Last week I wrote about staffing up quickly, and Julie Hendry remarked that the key lesson there for her was about matching capability to demand—if they don’t match you can expect to have problems. Following up (again at her suggestion; thanks Julie for your authoritative editorial voice) I thought I’d set out a picture that I sometimes use when hiring, which also addresses the capability/demand alignment.
It’s a slightly naff analogy, but I often see recruiting staff being like a fitting pieces into a jigsaw puzzle. If you’ve got a team, and you need to bring in one additional person, then it’s very difficult. You have to find someone not just with the right skills, but their strengths, weaknesses and personality also have to complement the existing members of the team. In the jigsaw puzzle analogy, all their edges have to fit exactly the hole you have in your team.
On the other hand, if you’re hiring for several people in similar roles then you’ve got more flexibility. You’ve got a gap in your jigsaw puzzle that is larger than one piece. The first person you hire only has to match some of the edges, and when they arrive they leave a slightly smaller hole. The next person has to fit into that remaining smaller hole, but again they may not need to cover it entirely. The process continues until you’ve got everyone on board except the last remaining hire. Now you’re back to your original problem: you have to find the right person to fill the last gap, and they have to fit perfectly. But for all the hires until then you’ve had some flexibility, getting less so as each new team member is found.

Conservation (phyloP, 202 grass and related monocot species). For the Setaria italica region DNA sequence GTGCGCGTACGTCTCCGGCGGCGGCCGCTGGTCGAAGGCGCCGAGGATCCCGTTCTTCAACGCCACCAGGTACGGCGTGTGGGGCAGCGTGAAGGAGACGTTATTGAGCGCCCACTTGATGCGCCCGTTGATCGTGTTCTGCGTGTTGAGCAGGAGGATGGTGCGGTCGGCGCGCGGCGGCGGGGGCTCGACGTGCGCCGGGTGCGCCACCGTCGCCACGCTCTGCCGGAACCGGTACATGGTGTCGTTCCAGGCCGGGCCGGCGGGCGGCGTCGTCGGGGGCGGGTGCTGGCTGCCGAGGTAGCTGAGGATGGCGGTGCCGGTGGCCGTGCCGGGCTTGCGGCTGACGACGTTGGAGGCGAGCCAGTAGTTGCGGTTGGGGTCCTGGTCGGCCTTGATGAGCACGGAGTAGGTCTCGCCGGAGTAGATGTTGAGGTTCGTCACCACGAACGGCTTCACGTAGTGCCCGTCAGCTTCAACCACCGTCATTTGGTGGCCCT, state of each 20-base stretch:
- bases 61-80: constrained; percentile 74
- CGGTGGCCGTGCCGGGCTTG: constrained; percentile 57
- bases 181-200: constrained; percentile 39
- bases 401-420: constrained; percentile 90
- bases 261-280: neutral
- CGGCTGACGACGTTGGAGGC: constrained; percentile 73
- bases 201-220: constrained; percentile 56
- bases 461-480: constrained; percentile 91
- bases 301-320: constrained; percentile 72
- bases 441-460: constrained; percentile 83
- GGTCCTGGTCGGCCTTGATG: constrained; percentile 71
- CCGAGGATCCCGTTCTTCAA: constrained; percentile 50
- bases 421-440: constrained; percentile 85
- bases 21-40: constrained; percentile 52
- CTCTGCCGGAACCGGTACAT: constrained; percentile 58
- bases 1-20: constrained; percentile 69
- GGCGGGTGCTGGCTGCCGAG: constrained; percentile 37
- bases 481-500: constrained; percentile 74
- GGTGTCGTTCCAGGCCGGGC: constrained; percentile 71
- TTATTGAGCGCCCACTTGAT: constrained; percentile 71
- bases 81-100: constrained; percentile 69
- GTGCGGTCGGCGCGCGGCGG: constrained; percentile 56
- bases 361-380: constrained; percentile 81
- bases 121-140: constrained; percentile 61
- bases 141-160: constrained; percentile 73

Of course all analogies break down eventually. The people in your team are not rigid jigsaw pieces. You can use the people-gap as an opportunity to shift team members’ responsibilities, giving them career opportunities and yourself some more options for the shape of the gap you need to fill.
Also, you can potentially avoid the “last remaining jigsaw piece” problem by never hiring just one person. Instead of only starting the search when you need the person, it’s ideal to always be able to hire when the right person comes along (to some limit, of course). By giving yourself some staffing headroom you allow yourself to set higher standards of who you say Yes to. Of course, this ideal is very hard to pull off in a cash-constrained organisation (i.e. most organisations), but we should not forget that possibility.
In general I find the jigsaw analogy is useful to me to set and communicate expectations around hiring.
One thought on “The recruiting jigsaw analogy”
Sometimes when you’re filling multiple roles, you know that one of them is going to be harder, and might throw up ‘interesting candidates’. In my experience it’s good to focus on those kinds of roles first (if you can), because you keep as much flexibility still in hand.
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